I'm having a lot of these recently. A lot of late-state Multiple Sclerosis patients. One who is clinging on to indepedent living by a thread, and I don't know how much longer he can do it. And one who is so involved I am teaching her how to use a mouth stick. At home, she spends her days in bed. And a stroke patient whose vision is so affected that, while he might be able to go back to work eventually, he'll probably never drive again. And he lives alone. Lots of changes are going to have to happen in his life.
I am biased. When someone is approximately my age, it affects me more. I remember my first ICU evaluation. It was a woman with a devastating stroke, who was exactly my age. People my age aren't even supposed to have strokes! Or so I thought, before I went into this field. I had tears in my eyes as I did the eval, and hoped no one noticed. But she did amazingly well in rehab. The arm never came back, but she is walking and back at home with her kids and out in the community.
Working in this field grounds me. I often say that if I was a wedding planner, if I worked with happy people all day, I'd have to shoot myself! Instead, I am reminded daily that I have no monopoly on sufferring or difficulty. I can't feel too sorry for myself- although I have moments when I still manage to, but not many. Everyone has their own story, their own trials, their own battles, their own joys.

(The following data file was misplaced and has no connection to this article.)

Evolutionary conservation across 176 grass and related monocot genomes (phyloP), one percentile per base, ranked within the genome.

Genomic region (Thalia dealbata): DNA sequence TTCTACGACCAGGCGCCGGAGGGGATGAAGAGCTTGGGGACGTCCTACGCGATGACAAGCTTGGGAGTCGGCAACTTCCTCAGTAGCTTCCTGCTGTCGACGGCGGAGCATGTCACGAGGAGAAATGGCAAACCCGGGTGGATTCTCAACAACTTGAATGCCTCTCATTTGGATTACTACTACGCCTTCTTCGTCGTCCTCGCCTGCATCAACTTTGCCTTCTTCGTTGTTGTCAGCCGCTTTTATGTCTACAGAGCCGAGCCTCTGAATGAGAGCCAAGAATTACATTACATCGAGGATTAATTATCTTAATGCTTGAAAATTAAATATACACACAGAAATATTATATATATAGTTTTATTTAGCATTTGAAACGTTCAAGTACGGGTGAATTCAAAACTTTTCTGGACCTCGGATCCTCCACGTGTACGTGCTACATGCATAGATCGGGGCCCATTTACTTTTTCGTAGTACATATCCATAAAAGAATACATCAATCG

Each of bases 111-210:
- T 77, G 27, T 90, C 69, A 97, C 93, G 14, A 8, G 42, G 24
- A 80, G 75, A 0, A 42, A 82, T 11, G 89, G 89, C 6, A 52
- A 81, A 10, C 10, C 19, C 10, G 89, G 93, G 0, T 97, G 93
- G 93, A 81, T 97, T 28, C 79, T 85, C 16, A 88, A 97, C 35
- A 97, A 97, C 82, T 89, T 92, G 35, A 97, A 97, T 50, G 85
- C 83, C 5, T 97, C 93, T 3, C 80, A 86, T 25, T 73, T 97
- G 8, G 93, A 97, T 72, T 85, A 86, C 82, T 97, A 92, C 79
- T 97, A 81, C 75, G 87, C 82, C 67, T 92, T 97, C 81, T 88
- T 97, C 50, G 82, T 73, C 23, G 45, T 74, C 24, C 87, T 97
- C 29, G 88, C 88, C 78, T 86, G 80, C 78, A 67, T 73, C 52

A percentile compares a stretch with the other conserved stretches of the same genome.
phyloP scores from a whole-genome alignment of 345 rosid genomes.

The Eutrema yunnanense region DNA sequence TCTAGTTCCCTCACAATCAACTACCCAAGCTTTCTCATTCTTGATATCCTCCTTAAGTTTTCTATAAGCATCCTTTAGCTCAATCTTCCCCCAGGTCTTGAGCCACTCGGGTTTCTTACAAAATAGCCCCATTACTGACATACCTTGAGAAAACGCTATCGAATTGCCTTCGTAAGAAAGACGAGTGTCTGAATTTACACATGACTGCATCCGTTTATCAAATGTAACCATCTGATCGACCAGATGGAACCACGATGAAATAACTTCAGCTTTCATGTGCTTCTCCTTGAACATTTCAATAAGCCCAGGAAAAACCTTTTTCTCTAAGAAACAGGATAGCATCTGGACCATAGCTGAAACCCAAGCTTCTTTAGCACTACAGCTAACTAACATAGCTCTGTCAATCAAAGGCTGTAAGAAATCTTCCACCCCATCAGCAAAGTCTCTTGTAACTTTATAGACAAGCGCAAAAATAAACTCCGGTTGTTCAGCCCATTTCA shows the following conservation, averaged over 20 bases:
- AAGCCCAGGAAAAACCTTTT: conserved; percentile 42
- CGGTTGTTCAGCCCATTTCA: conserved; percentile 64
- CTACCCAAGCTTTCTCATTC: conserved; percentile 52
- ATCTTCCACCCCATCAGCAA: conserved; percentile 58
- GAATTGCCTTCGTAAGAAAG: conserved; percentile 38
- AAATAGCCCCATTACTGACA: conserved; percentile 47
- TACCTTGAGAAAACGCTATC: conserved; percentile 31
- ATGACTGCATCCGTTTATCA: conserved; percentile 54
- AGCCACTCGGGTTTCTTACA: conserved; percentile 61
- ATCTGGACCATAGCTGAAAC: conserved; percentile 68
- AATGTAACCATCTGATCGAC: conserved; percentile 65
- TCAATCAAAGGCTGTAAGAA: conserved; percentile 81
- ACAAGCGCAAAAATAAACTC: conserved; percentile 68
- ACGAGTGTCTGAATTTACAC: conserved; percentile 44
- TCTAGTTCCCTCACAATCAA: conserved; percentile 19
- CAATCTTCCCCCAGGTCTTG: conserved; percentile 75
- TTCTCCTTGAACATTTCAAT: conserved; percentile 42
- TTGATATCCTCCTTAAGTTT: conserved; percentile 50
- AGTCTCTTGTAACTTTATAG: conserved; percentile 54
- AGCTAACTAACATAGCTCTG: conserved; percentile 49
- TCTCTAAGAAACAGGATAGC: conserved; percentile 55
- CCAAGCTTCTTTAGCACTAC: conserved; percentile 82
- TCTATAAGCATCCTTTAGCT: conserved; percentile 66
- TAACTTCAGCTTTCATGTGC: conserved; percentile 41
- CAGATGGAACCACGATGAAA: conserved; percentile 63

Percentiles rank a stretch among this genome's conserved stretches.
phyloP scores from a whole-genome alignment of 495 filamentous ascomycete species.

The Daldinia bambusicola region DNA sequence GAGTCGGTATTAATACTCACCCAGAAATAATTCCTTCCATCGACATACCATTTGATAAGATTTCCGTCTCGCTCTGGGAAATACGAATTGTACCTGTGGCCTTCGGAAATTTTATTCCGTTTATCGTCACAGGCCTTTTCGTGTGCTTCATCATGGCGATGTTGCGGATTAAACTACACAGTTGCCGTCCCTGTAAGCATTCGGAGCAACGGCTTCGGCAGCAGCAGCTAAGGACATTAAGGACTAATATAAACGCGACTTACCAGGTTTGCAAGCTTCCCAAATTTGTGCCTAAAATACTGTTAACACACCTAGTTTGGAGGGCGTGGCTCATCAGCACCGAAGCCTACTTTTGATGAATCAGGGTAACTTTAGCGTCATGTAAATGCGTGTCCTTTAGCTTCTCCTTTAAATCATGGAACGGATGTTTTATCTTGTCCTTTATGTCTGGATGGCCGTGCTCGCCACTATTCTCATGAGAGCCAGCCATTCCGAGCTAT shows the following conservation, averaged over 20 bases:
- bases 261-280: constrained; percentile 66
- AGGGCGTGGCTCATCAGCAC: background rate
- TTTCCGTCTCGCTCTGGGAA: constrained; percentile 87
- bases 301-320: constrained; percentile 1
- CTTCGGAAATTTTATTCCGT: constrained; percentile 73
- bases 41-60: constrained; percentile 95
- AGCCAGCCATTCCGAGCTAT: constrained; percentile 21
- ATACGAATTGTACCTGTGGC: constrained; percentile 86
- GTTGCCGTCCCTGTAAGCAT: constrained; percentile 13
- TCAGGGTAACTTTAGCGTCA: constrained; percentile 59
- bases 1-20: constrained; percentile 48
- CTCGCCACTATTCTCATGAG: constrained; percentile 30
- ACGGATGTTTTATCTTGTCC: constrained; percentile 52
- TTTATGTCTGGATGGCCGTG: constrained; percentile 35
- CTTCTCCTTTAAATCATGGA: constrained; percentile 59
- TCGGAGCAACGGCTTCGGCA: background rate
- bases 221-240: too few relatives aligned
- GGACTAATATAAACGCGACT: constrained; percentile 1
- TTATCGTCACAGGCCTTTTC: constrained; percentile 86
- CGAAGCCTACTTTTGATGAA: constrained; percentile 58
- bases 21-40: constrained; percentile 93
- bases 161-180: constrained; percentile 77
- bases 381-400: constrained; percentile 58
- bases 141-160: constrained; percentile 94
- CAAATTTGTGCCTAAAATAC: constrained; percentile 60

And I am inspired daily to see patients who manage to have good and productive lives despite considerable disability. I am constantly amazed to see how two people with the same level of physical disability live completely different lives, have different levels of handicap. There is a concept called "resiliance" that is being talked about a lot recently. How well you adapt and respond to adversity.
I think that depression is the opposite of resiliance.